Living in the past: Gen Z & Nostalgia
If you’ve ever felt like you should’ve been born in another time, you’re not unlike most of Gen Z. Reminiscing on the “good old days” or the simplicity of eras gone by is a way to escape, express, and create. During tough times, we turn to devouring sentimental television favorites like Friends or The Office, seek comfort in old flames reignited (hi, Bennifer), or indulge in the irony of Y2K trends. Nostalgia is the ultimate daydream that Zoomers don’t want to wake up from.
Gen Z is obsessed with nostalgia
Generations older than Gen Z are often described by future-facing qualities — Boomers are post-World War II, while Millennials are post-Great Recession. Gen Z’s childhood, on the other hand, is defined by terms like pre-9/11, pre-financial crash, and now pre-pandemic. We’ve unknowingly steered them to look to the past to define their own generation as they’ve grown up. With a timeline defined by tragedies, it’s no wonder Zoomers want to look back and connect over a childhood toy, a Motorola Razr flip phone, or a Beanie Baby collection. Their connection to the past is built into their generations' social DNA.
In the last year, 48% of Gen Z reported feeling constantly stressed. These struggles have only been exacerbated with the pandemic forcing us all to stay indoors, disconnected from friends and community. As loneliness, stress and anxiety have gone up, nostalgia has come to counteract them.
Zoomers ace the test when it comes to creating inclusive digital spaces. They have entire communities on social media platforms like TikTok dedicated to creating and connecting over nostalgic content, from revisiting old toys, computer games, TV shows, and aspects of popular culture that they have a distinct connection to. They remember learning the dance to Psy’s “Gangnam Style,” watching iCarly, and saying #YOLO to everything.
Looking to the past to build a better future
Zoomers are a unique demographic caught in the intersection of looking back (way, way back) and looking forward.
Known as the most woke and progressive generation yet, they care deeply about representation, equality, sustainability, and mental health — and they want the companies and brands they support to care. While the social causes they care about directly impact their coming years, their futures are also more uncertain than any generation before them. To escape the discomfort of this reality, they search for meaning in nostalgic comforts that mesh their love for the past with their desires for the future.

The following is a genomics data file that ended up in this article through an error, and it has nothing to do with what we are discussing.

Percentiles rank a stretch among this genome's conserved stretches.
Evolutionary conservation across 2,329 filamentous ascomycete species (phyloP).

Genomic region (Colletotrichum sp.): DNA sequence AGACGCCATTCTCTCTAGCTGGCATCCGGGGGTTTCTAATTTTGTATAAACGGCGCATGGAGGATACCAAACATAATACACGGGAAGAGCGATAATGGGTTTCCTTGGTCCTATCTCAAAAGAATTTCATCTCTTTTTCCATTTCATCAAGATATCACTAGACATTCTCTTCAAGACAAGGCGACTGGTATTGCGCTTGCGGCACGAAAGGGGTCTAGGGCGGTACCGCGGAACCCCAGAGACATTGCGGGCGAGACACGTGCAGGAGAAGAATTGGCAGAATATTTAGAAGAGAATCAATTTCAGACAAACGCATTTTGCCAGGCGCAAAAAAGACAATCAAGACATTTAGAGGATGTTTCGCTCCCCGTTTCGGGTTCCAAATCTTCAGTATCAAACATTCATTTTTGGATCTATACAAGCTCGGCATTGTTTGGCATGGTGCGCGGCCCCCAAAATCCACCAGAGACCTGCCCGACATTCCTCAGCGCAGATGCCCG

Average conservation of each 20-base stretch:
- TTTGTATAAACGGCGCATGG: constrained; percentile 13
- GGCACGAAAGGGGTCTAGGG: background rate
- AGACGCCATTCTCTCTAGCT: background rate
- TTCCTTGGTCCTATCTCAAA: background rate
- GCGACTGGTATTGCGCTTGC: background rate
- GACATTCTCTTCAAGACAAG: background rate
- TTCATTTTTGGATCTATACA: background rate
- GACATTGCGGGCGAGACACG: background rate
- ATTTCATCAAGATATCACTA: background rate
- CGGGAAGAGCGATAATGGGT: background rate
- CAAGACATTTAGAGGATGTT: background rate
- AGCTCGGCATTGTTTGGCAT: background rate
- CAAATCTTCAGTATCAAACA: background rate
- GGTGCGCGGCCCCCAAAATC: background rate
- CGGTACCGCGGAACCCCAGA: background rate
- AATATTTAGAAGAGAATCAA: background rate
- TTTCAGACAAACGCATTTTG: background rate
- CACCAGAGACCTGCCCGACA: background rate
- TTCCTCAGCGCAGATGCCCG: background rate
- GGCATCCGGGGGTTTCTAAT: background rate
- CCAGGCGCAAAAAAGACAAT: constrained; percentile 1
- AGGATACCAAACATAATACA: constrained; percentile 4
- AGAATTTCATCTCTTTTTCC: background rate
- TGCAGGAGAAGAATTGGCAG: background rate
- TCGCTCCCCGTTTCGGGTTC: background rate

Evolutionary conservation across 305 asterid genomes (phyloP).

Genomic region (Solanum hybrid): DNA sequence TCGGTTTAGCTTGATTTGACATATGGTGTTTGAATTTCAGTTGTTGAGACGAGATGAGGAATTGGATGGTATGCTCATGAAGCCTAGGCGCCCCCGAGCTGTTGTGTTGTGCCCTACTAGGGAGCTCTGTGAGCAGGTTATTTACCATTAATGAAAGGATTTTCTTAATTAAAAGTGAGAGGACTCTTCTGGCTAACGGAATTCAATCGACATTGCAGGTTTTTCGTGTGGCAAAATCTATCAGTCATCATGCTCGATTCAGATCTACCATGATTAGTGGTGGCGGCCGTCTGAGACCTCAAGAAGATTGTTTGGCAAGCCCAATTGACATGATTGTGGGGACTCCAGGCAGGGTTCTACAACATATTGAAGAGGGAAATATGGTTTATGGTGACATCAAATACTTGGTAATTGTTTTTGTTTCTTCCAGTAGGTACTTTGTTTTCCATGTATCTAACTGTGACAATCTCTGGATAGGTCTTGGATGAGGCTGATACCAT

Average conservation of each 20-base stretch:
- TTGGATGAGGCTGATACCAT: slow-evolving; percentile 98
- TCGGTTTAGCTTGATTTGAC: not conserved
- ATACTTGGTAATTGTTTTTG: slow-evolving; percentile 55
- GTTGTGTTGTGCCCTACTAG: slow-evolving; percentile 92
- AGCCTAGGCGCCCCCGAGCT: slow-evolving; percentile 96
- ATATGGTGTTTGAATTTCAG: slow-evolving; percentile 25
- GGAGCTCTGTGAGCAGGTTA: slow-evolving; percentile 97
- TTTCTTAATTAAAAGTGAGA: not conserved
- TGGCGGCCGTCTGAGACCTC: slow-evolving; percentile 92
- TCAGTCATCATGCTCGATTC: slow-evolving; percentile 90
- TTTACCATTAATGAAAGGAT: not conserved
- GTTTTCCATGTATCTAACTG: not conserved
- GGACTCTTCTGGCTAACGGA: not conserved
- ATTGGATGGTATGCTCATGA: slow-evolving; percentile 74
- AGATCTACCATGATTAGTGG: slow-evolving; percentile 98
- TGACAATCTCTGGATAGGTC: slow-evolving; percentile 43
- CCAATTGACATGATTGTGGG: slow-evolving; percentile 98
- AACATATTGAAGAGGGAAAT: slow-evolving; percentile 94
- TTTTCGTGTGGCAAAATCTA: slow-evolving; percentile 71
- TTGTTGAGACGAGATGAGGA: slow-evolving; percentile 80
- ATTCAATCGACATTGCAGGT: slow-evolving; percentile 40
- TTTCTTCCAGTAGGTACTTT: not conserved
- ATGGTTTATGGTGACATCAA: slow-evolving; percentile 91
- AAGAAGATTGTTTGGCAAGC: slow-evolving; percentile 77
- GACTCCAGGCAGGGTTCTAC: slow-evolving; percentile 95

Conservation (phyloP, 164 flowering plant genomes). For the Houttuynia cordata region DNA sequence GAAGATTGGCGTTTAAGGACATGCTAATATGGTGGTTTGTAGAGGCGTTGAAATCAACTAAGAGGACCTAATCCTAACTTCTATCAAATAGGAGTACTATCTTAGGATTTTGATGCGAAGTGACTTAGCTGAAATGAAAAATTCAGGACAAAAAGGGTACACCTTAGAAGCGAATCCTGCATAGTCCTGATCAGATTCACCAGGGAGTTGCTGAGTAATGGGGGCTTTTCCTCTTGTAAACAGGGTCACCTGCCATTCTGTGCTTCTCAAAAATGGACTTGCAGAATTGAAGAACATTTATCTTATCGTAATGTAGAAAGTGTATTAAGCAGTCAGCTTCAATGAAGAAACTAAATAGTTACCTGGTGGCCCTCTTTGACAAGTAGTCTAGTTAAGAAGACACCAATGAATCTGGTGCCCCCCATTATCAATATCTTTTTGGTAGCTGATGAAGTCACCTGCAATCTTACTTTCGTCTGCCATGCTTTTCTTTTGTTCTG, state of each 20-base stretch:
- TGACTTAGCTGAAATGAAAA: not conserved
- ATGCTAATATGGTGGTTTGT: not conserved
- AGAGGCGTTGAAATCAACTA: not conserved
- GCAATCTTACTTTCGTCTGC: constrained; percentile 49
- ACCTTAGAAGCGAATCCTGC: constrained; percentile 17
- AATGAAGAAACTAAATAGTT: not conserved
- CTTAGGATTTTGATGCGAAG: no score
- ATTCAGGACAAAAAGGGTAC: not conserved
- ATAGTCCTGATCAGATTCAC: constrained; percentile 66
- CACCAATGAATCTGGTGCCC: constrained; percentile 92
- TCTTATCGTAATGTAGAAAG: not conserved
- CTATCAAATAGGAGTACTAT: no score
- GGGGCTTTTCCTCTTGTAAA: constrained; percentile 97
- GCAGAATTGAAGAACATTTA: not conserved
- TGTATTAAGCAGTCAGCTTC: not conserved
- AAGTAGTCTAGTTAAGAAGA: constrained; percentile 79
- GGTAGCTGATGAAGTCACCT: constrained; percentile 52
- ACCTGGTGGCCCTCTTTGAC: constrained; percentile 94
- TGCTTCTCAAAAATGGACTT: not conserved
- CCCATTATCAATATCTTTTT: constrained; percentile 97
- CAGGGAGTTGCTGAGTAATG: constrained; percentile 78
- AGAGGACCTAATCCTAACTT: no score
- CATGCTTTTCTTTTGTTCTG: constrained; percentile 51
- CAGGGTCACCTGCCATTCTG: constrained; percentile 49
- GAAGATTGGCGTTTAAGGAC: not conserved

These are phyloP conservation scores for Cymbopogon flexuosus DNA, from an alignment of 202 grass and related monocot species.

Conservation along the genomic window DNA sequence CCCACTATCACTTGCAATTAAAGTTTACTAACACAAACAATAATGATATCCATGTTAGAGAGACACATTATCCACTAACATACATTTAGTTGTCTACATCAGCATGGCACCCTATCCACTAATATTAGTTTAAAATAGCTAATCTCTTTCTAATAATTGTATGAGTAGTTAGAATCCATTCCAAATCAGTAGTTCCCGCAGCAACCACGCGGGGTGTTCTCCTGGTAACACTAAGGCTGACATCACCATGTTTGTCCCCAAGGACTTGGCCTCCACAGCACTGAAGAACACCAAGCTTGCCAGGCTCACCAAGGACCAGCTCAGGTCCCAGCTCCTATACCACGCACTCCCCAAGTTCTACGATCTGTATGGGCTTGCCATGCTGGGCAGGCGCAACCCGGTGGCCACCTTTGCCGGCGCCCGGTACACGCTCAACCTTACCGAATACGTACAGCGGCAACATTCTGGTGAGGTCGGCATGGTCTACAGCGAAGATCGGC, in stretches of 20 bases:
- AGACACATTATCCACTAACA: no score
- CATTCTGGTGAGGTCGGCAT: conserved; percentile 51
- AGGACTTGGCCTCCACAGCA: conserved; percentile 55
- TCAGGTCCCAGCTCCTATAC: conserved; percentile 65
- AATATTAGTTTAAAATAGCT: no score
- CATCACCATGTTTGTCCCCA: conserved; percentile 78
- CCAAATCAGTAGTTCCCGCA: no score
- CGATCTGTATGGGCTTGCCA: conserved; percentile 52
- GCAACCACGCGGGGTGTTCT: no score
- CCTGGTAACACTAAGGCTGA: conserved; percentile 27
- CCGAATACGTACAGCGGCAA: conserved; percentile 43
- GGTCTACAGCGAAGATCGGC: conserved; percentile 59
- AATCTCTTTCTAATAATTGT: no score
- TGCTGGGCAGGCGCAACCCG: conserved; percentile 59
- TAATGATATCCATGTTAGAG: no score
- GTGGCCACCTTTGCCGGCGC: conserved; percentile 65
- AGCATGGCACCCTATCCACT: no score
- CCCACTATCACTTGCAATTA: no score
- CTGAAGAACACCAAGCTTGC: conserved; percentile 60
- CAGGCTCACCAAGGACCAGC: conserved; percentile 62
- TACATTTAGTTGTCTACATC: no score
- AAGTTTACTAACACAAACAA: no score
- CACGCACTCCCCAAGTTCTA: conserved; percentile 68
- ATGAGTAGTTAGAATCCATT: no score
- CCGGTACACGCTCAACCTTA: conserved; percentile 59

For example, Gen Z’s love for the past has birthed Instagram accounts like @2000sanxiety, the most literal intersection of past and future. Gen Z’s interest in all things vintage stems from their drive to live more sustainability, which can explain the spike in thrift shopping on sites like Depop and Poshmark to fight fast fashion consumerism.
It’s not just one era — it’s all of them
Zoomers are nostalgic about nostalgia. With access to endless archives on the internet, they can go back in time as far as they want and dream. Social media does it all for us, archiving our pasts as far back as when we created the account; back to the days when uploading every single photo into one Facebook album was a thing.
It’s called historical nostalgia, and it represents a longing for a time completely different to what Gen Z is living through now. Take any number of famous singers going back to their roots — cottage-core, anyone? — with new album releases, like Taylor Swift’s Folklore or Justin Timberlake’s Man of the Woods. Companies are doing it, too. Burger King returned to their original 60s logo. Microsoft, Lego, and Herbal Essences have taken to reminding their customers of the past, too — in a romantic way, of course. Playing Pokémon was a thing of the past until Pokémon Go took over by storm, uniting Millennials in their dormant love for the fictional world.
These trends reflect dissatisfaction with what’s going on right now. Gen Z fantasize about the good times of an era while detaching from pain points, like political and social strife, that they aren’t personally familiar with. Unlike their Millennial predecessors, Zoomers have lived their lives entirely in the digital world. They have no idea what life was like without it, making dreaming of it even more satisfying.
Let your brand do some daydreaming
Gen Z is a complex generation to market to. They’re actively changing the way we communicate with each other, and building completely new worlds that brands have to adapt to. Connecting to them is a two-pronged approach, that connects a love for the past with hope for the future.
They express their personalities and creativity by dressing for different eras, exploring relics from the early technology days, rewatching old TV shows and movies, and making content that calls to mind the creature comforts of easier times. It’s a strategy to feel better, and to connect.
There’s plenty of ways your brand can play into the nostalgia trend, like using retro colors, fonts, and filters. They all capture a feeling and help transport us back in time, when things perhaps felt easier and simpler. Revisiting happy memories — even ones Gen Z didn’t live through themselves — just feels good. It’s a path to expression and creativity, and it’s yours for your brand to tap into.
For more marketing tips on how to align your brand with the past, check out this episode of The Preview: Nostalgia.